Skip to main content
Browse the 1966 Encyclopaedia of New Zealand
Graphic: An Encyclopaedia of New Zealand 1966.


This information was published in 1966 in An Encyclopaedia of New Zealand, edited by A. H. McLintock. It has not been corrected and will not be updated.

Up-to-date information can be found elsewhere in Te Ara.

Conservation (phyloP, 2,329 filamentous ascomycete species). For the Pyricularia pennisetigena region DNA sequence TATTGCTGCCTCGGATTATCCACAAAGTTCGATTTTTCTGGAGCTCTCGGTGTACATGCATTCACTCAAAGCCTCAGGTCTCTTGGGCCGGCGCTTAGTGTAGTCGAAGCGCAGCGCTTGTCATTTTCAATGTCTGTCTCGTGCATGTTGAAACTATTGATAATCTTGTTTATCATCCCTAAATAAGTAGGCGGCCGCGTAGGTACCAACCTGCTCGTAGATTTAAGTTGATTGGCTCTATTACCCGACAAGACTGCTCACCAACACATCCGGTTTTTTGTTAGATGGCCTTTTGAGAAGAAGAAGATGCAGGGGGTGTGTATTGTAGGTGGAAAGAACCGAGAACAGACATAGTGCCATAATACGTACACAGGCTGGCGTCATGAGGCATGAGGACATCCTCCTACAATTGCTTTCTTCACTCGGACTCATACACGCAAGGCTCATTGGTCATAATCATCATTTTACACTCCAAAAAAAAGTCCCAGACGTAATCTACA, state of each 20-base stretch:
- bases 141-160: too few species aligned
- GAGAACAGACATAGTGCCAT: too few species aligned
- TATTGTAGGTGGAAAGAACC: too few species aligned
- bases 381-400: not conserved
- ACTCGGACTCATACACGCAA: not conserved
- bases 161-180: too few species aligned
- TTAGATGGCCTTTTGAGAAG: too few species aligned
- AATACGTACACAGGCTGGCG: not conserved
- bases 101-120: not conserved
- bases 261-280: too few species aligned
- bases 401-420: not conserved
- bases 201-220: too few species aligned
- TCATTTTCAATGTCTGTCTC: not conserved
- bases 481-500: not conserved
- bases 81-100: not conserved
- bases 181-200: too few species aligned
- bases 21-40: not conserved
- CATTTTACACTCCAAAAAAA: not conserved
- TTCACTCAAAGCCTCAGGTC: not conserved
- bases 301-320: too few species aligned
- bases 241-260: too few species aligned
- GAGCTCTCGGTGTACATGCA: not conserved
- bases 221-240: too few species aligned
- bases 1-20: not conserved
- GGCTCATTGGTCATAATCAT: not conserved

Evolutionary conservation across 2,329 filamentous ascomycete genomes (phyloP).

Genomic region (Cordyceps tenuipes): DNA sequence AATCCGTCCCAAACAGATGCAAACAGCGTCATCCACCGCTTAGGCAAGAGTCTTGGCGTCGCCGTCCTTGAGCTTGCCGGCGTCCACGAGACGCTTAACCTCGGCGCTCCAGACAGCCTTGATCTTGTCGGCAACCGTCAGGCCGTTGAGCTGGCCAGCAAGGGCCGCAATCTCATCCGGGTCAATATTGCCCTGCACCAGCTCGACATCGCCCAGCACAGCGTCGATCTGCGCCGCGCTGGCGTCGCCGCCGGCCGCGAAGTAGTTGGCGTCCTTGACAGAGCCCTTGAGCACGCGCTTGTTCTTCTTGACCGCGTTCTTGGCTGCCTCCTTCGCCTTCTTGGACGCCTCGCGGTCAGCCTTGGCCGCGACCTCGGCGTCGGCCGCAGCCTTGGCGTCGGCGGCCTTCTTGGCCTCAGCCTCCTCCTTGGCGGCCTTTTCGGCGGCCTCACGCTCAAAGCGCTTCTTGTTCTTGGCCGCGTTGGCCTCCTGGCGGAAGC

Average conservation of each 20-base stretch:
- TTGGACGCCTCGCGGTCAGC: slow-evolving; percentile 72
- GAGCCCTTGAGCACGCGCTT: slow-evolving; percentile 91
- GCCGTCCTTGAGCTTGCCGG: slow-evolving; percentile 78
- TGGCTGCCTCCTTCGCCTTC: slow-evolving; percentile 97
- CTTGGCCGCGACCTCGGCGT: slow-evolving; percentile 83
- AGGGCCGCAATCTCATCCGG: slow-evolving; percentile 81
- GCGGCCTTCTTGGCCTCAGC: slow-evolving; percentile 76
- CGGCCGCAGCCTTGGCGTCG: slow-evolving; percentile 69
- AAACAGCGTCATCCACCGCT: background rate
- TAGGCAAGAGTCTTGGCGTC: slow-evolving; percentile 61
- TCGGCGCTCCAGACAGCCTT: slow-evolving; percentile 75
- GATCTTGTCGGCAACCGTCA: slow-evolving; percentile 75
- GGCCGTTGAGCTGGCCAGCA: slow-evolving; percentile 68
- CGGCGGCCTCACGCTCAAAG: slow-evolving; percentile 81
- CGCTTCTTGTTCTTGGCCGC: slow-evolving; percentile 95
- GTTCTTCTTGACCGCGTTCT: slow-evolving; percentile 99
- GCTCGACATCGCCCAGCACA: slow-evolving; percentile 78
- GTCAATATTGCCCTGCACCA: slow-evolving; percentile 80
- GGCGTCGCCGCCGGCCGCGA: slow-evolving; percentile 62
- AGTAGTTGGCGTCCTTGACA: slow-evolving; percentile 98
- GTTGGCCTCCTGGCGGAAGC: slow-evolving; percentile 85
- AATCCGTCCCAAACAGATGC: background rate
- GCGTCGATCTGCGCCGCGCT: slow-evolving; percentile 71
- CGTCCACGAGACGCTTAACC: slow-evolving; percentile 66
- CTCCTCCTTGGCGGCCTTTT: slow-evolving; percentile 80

The Southern Alps throughout their length are composed of Upper Paleozoic to Mid-Mesozoic sediments, greywackes, and argillites, and their transformed (metamorphosed) underlying equivalents, the schists of the western side of the main divide. They have been deformed by two periods of diastrophism which gave the rocks their complicated fold-structures and generally steep attitudes. The second deformation, which is probably still in progress, was a block-faulting and tilting which reached an extreme in the Alps, and produced the basis of the present topography. The maximum tilting was to the west along the Alpine Fault where schist underlying the eastern greywacke is now exposed, implying a displacement of tens of thousands of feet.